Public notice: what is love? Don’t arse me. Geddit!
From solid.passage by Leon Bogrush
(Punctuation and geddit added by editor)
Laurence said we should go away for the weekend. I was terrified. It’s been such a long time since I’ve done that kind of thing. You know what kind of thing I mean so don’t make me say it.
I told Peony about it.
“Eurgh,” she said. “I feel sick now. Thanks for that.”
All I’d said was that we fancied a city break. I never even alluded to that kind of thing. You know what kind of thing I mean etc.
I mentioned my possible absence to Mother.
“Oh good. Charlton can have your room while you’re away. I miss that beautiful boy. I need him like a cat needs air.”
(A cat needs air? Might she have meant hair?)
Well that was the decider. I wasn’t going anywhere, certainly if the thought of it induced nausea in my daughter and gave my feckless brother a foothold in my home once more.
So Laurence said: “Then come to mine for dinner. I’ll pack my mother and sister off to their folk night.”
I must say his sap seems to be rising a bit since he was offered his old job back. He’s also seeking compensation for wrongful dismissal, which is a bit rich given that not all that long ago he was trying to dissuade me from running to the lawyers.
And so last night I removed all extraneous hair and put on the black dress with the Grecian neckline that Mother always says should be draped on a coffin, and arrived at his door step at seven on the dot as arranged.
But a woman of about my age, with very raw pink skin and black bobbed hair, opened the door.
“Who are you?” she growled. “No hang on.” She closed her eyes and pinched the bridge of her nose. “You’re Imelda.”
“No,” I said.
She opened her eyes.
“Oh you’re the other one.”
Laurence came rushing up behind her. “Oh God, oh God, oh God.”
“Who’s Imelda?” I asked him.
“What?” he asked. “Who’s Imelda?”
“That’s what I just said.”
“This is my sister, Vanessa. She wasn’t supposed to be here. I took her and Mother to the pub and she came straight back.”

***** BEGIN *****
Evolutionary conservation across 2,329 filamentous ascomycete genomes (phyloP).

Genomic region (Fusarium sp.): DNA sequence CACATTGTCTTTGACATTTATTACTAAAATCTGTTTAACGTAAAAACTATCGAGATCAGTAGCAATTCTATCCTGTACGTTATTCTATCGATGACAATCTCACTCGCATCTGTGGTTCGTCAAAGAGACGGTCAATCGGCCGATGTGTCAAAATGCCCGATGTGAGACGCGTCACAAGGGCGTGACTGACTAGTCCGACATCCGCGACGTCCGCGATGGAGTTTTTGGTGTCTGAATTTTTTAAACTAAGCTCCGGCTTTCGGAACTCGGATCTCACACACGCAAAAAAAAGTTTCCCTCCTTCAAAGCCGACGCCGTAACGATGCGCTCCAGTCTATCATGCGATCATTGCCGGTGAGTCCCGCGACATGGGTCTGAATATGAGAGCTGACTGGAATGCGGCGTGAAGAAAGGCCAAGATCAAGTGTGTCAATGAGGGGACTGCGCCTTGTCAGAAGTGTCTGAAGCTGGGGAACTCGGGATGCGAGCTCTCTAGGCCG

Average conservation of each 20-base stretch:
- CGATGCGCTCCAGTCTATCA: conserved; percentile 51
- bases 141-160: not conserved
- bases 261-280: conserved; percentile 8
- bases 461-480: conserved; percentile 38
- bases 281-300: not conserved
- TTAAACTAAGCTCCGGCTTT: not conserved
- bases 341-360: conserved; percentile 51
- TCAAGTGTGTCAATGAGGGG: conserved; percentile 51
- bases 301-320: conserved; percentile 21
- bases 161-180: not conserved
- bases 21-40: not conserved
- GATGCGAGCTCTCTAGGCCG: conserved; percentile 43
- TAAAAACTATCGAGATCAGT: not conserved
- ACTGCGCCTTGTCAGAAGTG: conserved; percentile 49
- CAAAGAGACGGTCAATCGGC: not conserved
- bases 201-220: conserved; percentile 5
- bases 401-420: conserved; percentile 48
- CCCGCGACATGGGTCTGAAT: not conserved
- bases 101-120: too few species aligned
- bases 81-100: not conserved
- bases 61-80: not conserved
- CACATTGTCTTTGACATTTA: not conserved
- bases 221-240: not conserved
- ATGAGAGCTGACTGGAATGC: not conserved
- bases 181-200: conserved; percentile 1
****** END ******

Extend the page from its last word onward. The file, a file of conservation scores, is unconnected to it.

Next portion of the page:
Vanessa moved aside to let me in. She eyed me suspiciously as we brushed up against each other.
“You’ve got a writer’s nose,” she told me.
“I’m fascinated and yet repulsed by writers.”
“I don’t consider myself a writer,” I mumbled.
We all three sat down in a too-clean, oatmeal coloured living room. The silence was awkward so I broke it.
“Wow, that’s a potent aftershave.”
“Thank you,” said Vanessa.
A little more silence.
“Let’s go out after all,” suggested Laurence.
Vanessa stood at once.
“Great idea,” she agreed.
You could tell that he was suffering, poor chap, that he was frustrated and angry and helpless and never did I feel closer to the man than I did at that moment. We are soul mates, I thought.
“We can discuss literature,” announced Vanessa, as she fetched her jacket. “I only read proper, difficult literature. Life is too short for anything less.
I smiled at Laurence.
“Then you might like this,” I said, rummaging about my bag for the bogbrush manuscript, as Peony and I call it. (If you’re wondering, I’d brought it with me to entertain Laurence with it in case of flat moments.)
“Love the title,” she said, marvelling at the top page. “Leon Bogrush. Is that you?”
“No!” I shrieked, perhaps a little too hastily. “Fancy having a go at editing it?”
She swayed a little.
“Me? Are you serious? It would be an honour. What should I do?”
“Oh we’ve all had a go at it, my daughter, my daughter’s young ward, my mother. We’ve decided that throwing the odd geddit? into every page suddenly makes some sense of it.”
She looked from the manuscript to me and narrowed her eyes. I heard a clock. I heard the rumble of a plane.
“Right well,” she announced at last. “I can’t join you for dinner then. I have serious work to do.”
And she left the room.
Laurence put an arm around my shoulders and squeezed me with overwhelming force. “My God but you’re good.”
“You see,” I told him, gasping happily. “I know exactly what we’re dealing with here.”
We ate some chips on a bench and well… we kissed.
Oh stop gagging.